You are minding your own business, when out of nowhere comes the odd, surprising, and utterly weird sound of honking or wheezy snorting from your dog. You run to your pet’s aid, only to discover that he or she is perfectly fine, standing there as though nothing has happened. But what did happen? Do you call us or drop everything and rush your pet in as an emergency?
It is likely that what your pet just experienced is known as paroxysmal respiration, more commonly called “reverse sneezing”. Hearing a reverse sneeze can certainly be alarming, but it’s often a normal occurrence for a dog or cat.
The Anatomy Of The Reverse Sneeze
In a regular sneeze, air is forced out of the nose in response to an irritant in the nasal passages. During a reverse sneezing episode, air is rapidly pulled in through the nose. The pet will usually stand still, extend the head and neck, and make snorting or honking sounds. This can last for several seconds or longer – possibly up to a minute or so – but is not harmful. After the pet exhales through the nose, the sneezing usually stops.
The exact origin of a reverse sneeze is not known, however, any irritation in the back of the throat, such as dust, pollen, smoke, odor or other irritation, can produce a bout of reverse sneezing. Allergies, nasal mites, tumors, masses, or a foreign body – such as a foxtail – stuck in the airway, are other problems that can lead to increased reverse sneezing.
What You Can Do
The vast majority of reverse sneezes don’t require medical intervention. You can try calming your pet by stroking its neck or offering water. Typically, once the sneezing bout is over, your pet will be back to normal.
When To Come In
While the occasional reverse sneeze is usually nothing to worry about, if it increases in frequency or becomes worse, it’s best to have your pet seen by your veterinarian. If not properly addressed, some respiratory illnesses can be contagious to other pets, become chronic or even be life-threatening.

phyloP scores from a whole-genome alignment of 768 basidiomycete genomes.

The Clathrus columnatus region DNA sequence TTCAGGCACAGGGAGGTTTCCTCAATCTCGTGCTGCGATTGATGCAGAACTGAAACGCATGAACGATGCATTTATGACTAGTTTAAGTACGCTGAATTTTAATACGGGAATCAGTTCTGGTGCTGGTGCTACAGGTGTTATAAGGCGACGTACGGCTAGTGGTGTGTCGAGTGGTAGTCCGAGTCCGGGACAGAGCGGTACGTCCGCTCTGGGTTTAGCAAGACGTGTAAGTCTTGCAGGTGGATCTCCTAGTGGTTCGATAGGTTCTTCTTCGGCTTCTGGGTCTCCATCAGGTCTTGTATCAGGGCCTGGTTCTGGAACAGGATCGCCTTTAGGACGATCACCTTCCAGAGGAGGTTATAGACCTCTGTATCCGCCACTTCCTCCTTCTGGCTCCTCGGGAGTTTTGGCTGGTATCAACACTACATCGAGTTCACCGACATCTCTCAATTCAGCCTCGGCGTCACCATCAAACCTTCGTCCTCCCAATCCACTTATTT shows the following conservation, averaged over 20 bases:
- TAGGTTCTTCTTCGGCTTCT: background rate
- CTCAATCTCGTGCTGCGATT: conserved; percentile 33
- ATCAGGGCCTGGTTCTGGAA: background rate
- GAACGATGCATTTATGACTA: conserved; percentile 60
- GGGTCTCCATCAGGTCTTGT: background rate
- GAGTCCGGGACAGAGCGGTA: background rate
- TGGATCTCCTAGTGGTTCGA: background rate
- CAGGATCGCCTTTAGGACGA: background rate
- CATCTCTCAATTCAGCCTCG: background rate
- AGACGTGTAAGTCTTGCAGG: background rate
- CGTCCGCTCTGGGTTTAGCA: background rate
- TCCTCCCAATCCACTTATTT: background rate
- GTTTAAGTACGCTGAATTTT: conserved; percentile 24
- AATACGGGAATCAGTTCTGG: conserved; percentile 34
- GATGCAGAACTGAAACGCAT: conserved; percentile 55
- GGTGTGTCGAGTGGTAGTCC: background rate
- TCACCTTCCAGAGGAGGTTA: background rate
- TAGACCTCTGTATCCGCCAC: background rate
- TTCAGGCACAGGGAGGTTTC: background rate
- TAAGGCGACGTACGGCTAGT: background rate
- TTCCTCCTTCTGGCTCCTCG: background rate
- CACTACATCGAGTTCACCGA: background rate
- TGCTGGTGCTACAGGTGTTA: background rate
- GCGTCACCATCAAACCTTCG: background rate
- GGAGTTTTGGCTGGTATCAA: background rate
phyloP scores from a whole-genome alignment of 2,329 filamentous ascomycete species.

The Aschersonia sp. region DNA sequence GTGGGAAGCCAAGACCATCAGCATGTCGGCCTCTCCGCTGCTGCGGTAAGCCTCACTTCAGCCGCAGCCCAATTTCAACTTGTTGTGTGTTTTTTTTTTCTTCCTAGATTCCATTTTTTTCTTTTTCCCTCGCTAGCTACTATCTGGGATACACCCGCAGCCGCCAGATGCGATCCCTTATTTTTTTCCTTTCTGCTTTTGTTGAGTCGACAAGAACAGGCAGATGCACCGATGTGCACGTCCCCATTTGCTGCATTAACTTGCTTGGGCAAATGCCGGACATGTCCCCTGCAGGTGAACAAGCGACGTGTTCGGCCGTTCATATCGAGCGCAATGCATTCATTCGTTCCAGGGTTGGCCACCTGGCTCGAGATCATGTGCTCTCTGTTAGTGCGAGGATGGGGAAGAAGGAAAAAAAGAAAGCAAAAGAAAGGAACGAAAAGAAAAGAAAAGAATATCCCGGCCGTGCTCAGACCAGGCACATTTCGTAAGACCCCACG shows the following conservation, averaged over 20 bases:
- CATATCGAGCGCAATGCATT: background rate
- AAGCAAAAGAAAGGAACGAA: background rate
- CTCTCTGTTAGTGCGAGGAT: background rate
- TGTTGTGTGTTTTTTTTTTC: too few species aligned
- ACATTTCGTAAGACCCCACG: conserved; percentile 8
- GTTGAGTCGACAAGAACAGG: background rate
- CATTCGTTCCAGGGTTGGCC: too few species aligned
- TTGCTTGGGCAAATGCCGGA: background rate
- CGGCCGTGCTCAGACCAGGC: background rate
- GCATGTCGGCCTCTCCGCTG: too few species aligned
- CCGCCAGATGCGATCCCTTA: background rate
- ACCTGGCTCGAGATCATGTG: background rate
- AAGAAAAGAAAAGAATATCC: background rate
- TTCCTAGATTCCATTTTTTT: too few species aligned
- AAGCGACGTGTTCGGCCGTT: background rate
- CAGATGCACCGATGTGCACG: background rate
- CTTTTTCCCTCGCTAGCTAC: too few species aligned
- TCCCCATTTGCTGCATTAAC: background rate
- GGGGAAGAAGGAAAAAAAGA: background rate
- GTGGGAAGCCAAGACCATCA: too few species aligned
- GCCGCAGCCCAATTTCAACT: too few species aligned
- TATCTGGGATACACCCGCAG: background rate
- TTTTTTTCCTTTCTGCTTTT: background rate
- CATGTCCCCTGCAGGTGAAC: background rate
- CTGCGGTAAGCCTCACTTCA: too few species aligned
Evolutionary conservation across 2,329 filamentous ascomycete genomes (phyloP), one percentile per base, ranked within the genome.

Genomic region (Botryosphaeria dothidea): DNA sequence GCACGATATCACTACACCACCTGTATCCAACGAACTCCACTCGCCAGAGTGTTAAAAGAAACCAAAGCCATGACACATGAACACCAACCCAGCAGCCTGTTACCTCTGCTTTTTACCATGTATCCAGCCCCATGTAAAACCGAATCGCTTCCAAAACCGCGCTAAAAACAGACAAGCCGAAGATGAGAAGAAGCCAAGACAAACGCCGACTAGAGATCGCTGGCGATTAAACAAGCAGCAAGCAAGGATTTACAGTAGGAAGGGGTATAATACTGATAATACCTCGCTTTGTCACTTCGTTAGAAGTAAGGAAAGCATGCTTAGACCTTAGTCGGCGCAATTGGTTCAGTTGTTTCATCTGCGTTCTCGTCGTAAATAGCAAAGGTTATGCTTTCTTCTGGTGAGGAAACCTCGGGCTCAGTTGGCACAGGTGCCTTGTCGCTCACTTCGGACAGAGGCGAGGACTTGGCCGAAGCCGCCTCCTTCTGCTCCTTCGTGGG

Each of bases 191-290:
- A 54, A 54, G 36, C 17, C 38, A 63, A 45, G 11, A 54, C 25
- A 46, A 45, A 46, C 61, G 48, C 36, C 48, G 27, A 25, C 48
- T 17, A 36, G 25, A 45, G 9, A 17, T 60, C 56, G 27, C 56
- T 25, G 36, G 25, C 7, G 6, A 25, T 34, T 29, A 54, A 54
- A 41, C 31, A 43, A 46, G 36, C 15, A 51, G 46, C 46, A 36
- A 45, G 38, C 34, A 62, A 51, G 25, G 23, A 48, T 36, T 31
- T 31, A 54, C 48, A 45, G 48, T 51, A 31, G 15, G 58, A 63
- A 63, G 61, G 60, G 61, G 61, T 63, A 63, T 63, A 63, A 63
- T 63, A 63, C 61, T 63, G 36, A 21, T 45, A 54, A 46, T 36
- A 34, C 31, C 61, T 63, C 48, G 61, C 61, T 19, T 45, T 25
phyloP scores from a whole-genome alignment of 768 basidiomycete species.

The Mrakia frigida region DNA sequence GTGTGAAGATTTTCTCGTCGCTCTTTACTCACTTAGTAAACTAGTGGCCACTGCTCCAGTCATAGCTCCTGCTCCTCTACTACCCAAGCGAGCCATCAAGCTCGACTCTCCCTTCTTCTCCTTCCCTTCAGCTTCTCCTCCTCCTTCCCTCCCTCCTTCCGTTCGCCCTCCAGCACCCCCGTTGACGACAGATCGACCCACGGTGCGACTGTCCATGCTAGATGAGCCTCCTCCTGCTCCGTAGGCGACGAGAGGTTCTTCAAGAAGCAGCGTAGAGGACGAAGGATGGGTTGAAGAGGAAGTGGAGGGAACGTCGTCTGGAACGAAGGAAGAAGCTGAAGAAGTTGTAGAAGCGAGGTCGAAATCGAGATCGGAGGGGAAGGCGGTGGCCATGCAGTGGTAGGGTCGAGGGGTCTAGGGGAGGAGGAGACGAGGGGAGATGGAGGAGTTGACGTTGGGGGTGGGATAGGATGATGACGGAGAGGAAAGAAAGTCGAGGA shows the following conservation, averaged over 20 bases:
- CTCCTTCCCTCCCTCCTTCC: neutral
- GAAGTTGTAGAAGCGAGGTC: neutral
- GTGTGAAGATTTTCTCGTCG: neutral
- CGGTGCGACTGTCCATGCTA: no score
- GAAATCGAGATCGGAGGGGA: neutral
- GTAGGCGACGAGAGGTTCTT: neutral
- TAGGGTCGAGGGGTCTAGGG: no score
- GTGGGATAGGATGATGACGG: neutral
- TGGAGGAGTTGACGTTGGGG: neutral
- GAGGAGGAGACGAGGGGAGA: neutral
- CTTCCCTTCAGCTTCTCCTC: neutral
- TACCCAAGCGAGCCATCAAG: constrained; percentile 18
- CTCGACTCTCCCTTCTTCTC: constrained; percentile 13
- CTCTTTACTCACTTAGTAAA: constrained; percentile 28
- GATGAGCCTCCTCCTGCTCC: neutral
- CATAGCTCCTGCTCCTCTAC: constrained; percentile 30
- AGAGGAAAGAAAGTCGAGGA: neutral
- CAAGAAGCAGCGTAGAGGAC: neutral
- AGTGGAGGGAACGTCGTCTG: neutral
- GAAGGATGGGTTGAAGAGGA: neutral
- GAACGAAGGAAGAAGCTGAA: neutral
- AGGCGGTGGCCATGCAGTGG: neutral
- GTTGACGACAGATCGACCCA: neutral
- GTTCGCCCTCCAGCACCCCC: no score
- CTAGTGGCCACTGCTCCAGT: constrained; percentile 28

Remember, any changes to a pet’s overall respiratory sounds can indicate a problem and should be evaluated. We commonly see and evaluate pets for the following breathing-related concerns:
Upper respiratory infections – In both dogs and cats, sneezing, watery eyes, and a honking cough are typical signs of an upper respiratory infection caused by a virus or bacteria.
Asthma – This chronic irritation to the lungs and airways can cause wheezing, coughing, and labored breathing.
Collapsing trachea – In certain circumstances (trauma, breed, age, weight) a pet’s windpipe can begin to collapse on itself, causing coughing and other breathing difficulties.
Brachycephalic syndrome – Short-nosed dogs and cats (pugs, bulldogs, Persians, etc.) can have trouble breathing or breathe noisily due to their shortened airways.
Heart disease – Heart disease can cause a buildup of fluid in the lungs, resulting in coughing, gasping, and retching.
If you are ever concerned about your pet’s breathing or notice a change in how your pet breathes, please contact us at Lone Tree Veterinary Medical Center right away. It’s always better to have the answers you need to make good decisions for your pet than to worry or just ignore it!